We think there are four main questions to be asked and answered: 1) how does one handicap what would be a multi-sigma event – whether or not gold will again gain formal monetary status; 2) over what time horizon might the perception of a significant change in the global monetary system occur (and would it include gold); 3) what would be a range of investment outcomes should such an event occur; and 4) how would such pro forma returns compare with the range of returns of other investments? We have devoted much of our research since 2007 to these questions and have written extensively about them. This paper, however, will only seek to place gold in proper perspective for Mr. Munger (and perhaps Mr. Dimon too).
What’s it all About, Charlie?
The difference between saving and investing is that savers seek to maintain their purchasing power and investors seek to increase theirs. In the current environment it is impossible to save at a positive real rate of return given that interest rates are near zero and central banks are diluting purchasing power through monetary inflation. Everyone is forced to speculate – even cash and (especially) bondholders.
Currently, cash, bank deposits and bond holdings denominated in baseless currencies are being diluted by global central banks and losing significant purchasing power, which means “savers” in these instruments are actually speculating this established trend will stop. Their real (inflation-adjusted) returns are already negative (against CPI), and so, by implication, they believe the return of the majority (but not all) of their purchasing power is better than “speculating” in productive businesses to try to generate a positive return on their current purchasing power.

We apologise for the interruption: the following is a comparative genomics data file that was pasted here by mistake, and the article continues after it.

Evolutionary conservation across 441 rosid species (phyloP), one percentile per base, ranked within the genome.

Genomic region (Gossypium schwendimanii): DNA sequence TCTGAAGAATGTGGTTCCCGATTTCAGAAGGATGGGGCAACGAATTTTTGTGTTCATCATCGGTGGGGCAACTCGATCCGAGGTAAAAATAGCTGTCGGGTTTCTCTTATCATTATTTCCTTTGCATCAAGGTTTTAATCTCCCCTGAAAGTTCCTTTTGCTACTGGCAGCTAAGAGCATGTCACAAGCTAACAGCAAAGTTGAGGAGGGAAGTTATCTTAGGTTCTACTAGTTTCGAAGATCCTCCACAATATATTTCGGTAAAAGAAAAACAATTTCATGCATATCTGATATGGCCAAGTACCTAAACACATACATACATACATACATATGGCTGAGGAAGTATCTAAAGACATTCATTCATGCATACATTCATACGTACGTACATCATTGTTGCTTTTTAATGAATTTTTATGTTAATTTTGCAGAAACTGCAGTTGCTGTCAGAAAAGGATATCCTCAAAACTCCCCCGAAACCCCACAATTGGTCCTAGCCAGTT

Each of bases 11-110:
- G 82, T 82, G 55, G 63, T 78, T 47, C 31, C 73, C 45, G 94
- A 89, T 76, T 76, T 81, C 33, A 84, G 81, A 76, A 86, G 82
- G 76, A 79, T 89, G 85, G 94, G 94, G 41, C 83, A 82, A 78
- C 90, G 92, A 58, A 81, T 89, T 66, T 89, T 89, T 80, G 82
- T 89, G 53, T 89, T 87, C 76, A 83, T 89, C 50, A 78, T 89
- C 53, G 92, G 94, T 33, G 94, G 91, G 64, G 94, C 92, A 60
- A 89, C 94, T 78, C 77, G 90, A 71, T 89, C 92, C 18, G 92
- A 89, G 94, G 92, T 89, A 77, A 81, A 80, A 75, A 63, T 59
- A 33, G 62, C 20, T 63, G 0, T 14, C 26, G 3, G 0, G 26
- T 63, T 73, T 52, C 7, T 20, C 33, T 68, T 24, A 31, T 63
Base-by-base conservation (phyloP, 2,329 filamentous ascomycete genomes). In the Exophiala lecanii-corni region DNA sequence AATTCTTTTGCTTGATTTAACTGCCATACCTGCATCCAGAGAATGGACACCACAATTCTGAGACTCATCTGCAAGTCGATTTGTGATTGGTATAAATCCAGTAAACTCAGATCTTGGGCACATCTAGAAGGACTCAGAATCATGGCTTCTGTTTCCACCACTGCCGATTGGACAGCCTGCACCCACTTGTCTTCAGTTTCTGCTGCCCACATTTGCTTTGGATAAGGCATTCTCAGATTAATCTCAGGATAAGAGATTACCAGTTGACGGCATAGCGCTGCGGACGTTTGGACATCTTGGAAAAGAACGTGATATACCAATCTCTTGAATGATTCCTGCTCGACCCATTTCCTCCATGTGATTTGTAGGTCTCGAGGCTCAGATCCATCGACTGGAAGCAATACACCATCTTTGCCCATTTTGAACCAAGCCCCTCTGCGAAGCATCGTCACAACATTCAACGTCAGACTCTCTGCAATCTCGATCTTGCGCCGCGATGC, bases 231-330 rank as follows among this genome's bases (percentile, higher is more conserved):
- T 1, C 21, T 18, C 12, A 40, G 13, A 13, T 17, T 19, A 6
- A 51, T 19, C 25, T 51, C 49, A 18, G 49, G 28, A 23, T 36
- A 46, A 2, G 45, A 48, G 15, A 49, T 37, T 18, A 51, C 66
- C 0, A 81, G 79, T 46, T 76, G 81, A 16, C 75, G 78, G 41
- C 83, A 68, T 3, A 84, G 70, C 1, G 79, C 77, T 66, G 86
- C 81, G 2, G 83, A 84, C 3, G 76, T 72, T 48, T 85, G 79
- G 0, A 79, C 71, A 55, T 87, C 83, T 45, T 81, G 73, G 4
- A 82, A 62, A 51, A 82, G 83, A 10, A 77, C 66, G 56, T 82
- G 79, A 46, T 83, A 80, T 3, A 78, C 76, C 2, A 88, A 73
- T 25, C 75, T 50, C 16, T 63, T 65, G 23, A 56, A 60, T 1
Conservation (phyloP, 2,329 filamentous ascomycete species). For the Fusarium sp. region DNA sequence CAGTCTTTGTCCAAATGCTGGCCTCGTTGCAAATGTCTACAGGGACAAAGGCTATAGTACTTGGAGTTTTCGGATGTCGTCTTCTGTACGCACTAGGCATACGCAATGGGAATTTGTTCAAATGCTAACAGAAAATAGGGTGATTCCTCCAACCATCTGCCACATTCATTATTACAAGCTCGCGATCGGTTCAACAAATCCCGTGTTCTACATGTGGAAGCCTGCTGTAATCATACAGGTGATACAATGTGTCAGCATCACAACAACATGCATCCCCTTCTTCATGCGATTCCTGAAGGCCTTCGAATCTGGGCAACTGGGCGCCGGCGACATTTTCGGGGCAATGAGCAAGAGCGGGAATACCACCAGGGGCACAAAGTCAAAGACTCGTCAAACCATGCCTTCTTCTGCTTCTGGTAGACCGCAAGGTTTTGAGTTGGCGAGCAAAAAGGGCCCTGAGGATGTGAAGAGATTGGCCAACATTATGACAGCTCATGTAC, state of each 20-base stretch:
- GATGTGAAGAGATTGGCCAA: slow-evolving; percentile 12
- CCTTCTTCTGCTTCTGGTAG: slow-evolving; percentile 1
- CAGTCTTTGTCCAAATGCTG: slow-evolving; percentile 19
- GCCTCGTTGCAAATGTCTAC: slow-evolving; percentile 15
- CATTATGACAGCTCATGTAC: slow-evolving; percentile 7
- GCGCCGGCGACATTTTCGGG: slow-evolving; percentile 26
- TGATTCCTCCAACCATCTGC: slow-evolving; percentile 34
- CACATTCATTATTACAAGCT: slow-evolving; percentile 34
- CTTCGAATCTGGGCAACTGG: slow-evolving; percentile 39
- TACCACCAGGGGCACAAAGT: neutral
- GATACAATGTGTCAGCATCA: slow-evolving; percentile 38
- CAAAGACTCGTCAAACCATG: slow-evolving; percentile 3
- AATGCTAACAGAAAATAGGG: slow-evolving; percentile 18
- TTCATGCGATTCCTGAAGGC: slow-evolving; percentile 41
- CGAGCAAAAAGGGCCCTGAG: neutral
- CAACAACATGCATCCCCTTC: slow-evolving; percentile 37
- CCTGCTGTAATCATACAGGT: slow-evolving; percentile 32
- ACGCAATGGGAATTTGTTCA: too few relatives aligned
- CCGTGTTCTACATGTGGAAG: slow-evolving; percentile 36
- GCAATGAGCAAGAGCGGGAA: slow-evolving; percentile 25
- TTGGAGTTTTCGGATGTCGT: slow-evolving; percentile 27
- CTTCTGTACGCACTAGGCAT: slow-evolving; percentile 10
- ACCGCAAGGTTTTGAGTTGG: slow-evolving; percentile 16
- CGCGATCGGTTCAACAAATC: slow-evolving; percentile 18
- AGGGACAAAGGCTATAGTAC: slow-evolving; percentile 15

In this, we agree with Charlie Munger’s partner, Warren Buffett; productive assets are better than cash and bonds denominated in baseless currencies. We agree with any implication that saving in fiat cash or fiat-denominated fixed-income instruments is a loser’s game at current pricing. But we would disagree with any implication that it is not the right time to exchange baseless currencies or most productive businesses denominated in them for gold.
A Bit of Theory
Consider that price is the quantity of money assigned to a good, service or asset, yet changing prices may not necessarily have anything to do with the changing value of goods, services and assets. For example, the value to society of a good, service or asset in relation to its quantity can remain constant or even fall; yet its price can rise substantially if the quantity of money increases more than the increase in demand relative to supply. The more monetary units available to chase the same supply/demand equilibrium, the higher the general price level for goods, services and assets must be.
This means that expectations of increasing or decreasing demand in an economy can only partially rationalize future price changes. The more moving parts (e.g. immigration, innovation, government spending, the whims of independent money issuers, etc.) that affect the supply and demand for goods, services, assets, AND MONEY; the less visibility there will be for prices — even if expected value is reasonably knowable. So, in the current monetary system, currencies are indeterminate claims on wealth and purchasing power kept in currency is an imperfect marker of wealth. (Of course, we know currency, per se, is not wealth because if it were then wealth could be created simply by creating more currency.)